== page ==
To John Dobson
Philadelphia Jan. 1. 1792.
If my letter of Dec. 5. produced disappointment to you, be assured that your’s of the 18th. was not less mortifying to me. It was in a tone of complaint to which no action of my life has ever justly exposed me. I think I may say with truth that no man on earth has been readier to do every thing possible to discharge that debt, of a portion of which you are become the representative. The first year after the death of Mr. Wayles who contracted it, I sold 5000 pounds worth of land and tendered the bonds to Mr. Jones’s agent who refused to receive them. There was not then a shilling of paper money in circulation; but before payment was received, it was not worth receiving. At the close of the war I delivered my who[le] estate into the hands of two of the best men on earth, and have not now for seven years drawn one shilling of it’s profits for my own use: and finding that this has not answered, I have again sold property enough to pay the whole debt. Not having the power of creating money, I know not what more I could have done. But you say that in my letters to Mr. Hanson and yourself I promised that the bond assigned to you should be pointedly paid in September. You have not duly attended, Sir, to those letters. If you will have the goodness to look at them, you will find they contain no other promise than that the nett proceeds of the tobacco which should come here should be duly divided between that and the demand of another creditor. Knowing how subject to disappointment these means of payment are, I carefully avoided saying I would do any thing which did not depend on myself. The tobo. is not yet all come to hand. There is less in the amount than I had been taught to expect. The expences of bringing it from the plantations to this place and the intermediate expences have exceeded what was supposed. What is already come is not yet paid for. None of these things depended on me, and therefore in my letters I made myself responsible for none of them.—As to the time and means of paying the balance, I shall defer saying any thing precise till I learn the result of the sale which was to take place last month, and the aid obtained from that towards this payment. As soon as I receive that information I will again revise the subject and write to you, and in the mean time only say I shall leave nothing untried to effect it, and that I am with due regard Sir Your humble servt.,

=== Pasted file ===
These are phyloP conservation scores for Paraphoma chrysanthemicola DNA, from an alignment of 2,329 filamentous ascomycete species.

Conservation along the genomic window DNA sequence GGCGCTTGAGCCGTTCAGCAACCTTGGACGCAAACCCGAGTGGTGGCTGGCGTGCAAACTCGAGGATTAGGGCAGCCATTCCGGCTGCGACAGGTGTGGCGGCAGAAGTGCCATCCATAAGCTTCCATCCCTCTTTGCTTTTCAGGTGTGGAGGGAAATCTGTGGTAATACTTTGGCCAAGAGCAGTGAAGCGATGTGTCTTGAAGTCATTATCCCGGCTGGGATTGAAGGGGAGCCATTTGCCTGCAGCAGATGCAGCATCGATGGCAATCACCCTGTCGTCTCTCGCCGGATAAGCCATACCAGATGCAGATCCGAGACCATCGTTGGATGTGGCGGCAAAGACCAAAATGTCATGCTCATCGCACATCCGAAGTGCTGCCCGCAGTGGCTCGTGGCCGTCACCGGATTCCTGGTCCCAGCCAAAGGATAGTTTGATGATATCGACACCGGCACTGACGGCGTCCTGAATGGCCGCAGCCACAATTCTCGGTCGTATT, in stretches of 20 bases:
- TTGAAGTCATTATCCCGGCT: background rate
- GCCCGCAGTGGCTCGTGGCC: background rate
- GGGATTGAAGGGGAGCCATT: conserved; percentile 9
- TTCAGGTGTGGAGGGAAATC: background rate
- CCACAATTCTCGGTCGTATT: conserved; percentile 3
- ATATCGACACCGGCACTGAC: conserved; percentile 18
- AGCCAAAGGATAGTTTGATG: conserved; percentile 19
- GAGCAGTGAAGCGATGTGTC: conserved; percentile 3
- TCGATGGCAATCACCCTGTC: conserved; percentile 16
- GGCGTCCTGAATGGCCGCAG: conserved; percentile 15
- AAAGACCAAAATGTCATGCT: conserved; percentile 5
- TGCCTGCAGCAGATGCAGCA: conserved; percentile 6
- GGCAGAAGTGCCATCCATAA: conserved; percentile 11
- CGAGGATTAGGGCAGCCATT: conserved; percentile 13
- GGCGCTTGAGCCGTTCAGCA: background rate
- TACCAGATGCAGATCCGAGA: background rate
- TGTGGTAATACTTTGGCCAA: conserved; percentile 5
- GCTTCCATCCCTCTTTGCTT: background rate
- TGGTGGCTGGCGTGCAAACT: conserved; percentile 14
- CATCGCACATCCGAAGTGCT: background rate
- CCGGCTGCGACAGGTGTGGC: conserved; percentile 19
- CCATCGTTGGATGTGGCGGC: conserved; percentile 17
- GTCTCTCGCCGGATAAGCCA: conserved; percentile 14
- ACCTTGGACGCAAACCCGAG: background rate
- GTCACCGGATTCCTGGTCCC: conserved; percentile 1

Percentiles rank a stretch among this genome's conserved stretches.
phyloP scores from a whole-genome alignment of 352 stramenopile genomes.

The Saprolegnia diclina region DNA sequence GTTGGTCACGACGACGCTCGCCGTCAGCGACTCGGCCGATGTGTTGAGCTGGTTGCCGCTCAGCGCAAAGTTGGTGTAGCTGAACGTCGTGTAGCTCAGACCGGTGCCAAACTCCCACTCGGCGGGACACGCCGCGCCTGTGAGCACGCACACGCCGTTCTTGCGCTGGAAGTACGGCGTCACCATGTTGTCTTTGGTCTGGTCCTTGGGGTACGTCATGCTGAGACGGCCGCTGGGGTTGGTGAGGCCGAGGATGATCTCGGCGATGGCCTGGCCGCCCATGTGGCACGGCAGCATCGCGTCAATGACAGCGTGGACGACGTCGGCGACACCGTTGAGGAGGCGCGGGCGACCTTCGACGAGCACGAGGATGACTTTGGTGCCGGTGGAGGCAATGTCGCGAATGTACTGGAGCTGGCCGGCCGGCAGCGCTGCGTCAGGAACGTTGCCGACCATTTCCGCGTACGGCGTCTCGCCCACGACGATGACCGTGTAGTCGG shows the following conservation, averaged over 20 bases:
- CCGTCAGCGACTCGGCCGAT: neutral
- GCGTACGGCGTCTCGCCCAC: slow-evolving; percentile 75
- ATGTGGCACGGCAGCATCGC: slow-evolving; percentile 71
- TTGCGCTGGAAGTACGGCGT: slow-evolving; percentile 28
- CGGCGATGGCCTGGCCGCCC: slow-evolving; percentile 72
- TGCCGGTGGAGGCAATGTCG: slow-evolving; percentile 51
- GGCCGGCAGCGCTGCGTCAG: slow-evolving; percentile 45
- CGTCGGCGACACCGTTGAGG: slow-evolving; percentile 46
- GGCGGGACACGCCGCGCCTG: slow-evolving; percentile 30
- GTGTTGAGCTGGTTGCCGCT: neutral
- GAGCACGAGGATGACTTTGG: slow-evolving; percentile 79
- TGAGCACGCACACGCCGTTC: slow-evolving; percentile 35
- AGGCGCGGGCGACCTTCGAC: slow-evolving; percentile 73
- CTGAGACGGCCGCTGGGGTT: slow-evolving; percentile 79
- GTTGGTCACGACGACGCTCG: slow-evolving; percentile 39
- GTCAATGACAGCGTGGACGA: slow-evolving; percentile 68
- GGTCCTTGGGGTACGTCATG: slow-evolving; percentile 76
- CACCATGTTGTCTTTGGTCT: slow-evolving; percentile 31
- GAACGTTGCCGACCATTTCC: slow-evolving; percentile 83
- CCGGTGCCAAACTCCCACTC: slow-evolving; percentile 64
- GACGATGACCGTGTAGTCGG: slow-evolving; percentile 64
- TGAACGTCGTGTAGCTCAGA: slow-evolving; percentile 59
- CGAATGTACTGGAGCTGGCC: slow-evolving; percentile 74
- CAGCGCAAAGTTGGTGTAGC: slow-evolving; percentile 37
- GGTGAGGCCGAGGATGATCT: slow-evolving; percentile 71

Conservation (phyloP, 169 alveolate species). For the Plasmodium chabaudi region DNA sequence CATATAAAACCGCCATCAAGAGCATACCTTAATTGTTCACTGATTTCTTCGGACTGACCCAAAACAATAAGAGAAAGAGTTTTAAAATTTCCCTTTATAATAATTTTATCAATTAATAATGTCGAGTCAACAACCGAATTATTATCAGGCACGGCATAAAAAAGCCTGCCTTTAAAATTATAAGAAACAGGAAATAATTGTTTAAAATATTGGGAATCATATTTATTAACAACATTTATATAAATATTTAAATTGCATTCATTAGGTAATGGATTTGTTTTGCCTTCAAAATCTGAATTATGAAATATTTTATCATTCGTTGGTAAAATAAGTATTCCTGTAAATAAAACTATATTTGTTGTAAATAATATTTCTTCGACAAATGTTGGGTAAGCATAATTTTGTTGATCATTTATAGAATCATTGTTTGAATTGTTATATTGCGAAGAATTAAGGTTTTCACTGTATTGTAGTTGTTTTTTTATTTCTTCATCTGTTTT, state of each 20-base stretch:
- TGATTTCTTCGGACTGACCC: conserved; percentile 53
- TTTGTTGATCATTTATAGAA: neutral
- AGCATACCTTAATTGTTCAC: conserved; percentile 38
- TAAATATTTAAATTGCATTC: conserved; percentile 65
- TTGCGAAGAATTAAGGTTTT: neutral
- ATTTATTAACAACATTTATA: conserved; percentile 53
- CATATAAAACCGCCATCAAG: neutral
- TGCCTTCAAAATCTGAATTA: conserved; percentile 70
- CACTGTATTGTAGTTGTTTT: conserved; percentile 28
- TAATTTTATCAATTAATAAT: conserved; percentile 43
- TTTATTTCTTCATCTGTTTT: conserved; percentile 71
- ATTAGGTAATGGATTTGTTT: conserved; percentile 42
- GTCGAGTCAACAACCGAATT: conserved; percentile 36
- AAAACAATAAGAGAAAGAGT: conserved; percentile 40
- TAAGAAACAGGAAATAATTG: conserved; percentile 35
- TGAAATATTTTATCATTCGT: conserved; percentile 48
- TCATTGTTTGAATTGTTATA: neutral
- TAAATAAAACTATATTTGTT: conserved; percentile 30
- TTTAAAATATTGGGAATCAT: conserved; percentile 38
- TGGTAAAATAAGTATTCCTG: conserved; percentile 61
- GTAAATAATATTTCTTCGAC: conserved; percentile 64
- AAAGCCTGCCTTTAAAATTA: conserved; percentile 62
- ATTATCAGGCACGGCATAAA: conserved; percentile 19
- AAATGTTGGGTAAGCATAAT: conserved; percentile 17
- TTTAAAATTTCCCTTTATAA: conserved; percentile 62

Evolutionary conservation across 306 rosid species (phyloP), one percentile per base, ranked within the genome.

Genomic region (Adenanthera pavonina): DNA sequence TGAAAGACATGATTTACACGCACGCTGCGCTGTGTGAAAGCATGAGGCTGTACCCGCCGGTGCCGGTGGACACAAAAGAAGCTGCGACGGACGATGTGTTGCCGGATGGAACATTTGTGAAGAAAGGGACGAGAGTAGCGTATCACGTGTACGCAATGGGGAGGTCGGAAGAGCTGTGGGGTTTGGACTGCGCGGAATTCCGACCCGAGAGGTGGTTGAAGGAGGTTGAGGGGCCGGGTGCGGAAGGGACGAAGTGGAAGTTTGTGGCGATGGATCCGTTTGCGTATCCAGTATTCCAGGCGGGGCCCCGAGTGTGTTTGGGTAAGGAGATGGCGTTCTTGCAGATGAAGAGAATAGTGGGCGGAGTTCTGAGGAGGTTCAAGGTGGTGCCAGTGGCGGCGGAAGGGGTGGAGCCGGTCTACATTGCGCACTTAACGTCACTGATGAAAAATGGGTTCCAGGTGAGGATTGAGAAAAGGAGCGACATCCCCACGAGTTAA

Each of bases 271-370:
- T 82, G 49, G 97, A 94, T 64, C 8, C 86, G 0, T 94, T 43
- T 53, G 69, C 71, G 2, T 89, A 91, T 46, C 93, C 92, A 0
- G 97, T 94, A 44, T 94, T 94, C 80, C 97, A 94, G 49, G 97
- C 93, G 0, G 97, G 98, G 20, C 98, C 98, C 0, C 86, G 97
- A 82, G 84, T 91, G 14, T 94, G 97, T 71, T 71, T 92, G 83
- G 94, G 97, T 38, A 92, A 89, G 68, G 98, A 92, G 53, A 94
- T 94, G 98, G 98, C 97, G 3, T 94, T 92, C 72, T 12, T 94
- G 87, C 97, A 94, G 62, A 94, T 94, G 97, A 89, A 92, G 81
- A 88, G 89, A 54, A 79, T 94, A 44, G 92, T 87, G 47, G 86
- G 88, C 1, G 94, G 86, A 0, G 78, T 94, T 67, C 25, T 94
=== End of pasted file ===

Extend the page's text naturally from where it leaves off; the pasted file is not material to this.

PrC (MHi). Dobson’s letter of 18 Dec. 1791, recorded in SJL as received 26 Dec. 1791, has not been found. Another written on 7 Dec. 1791, recorded in SJL as received 16 Dec. 1791, is also missing.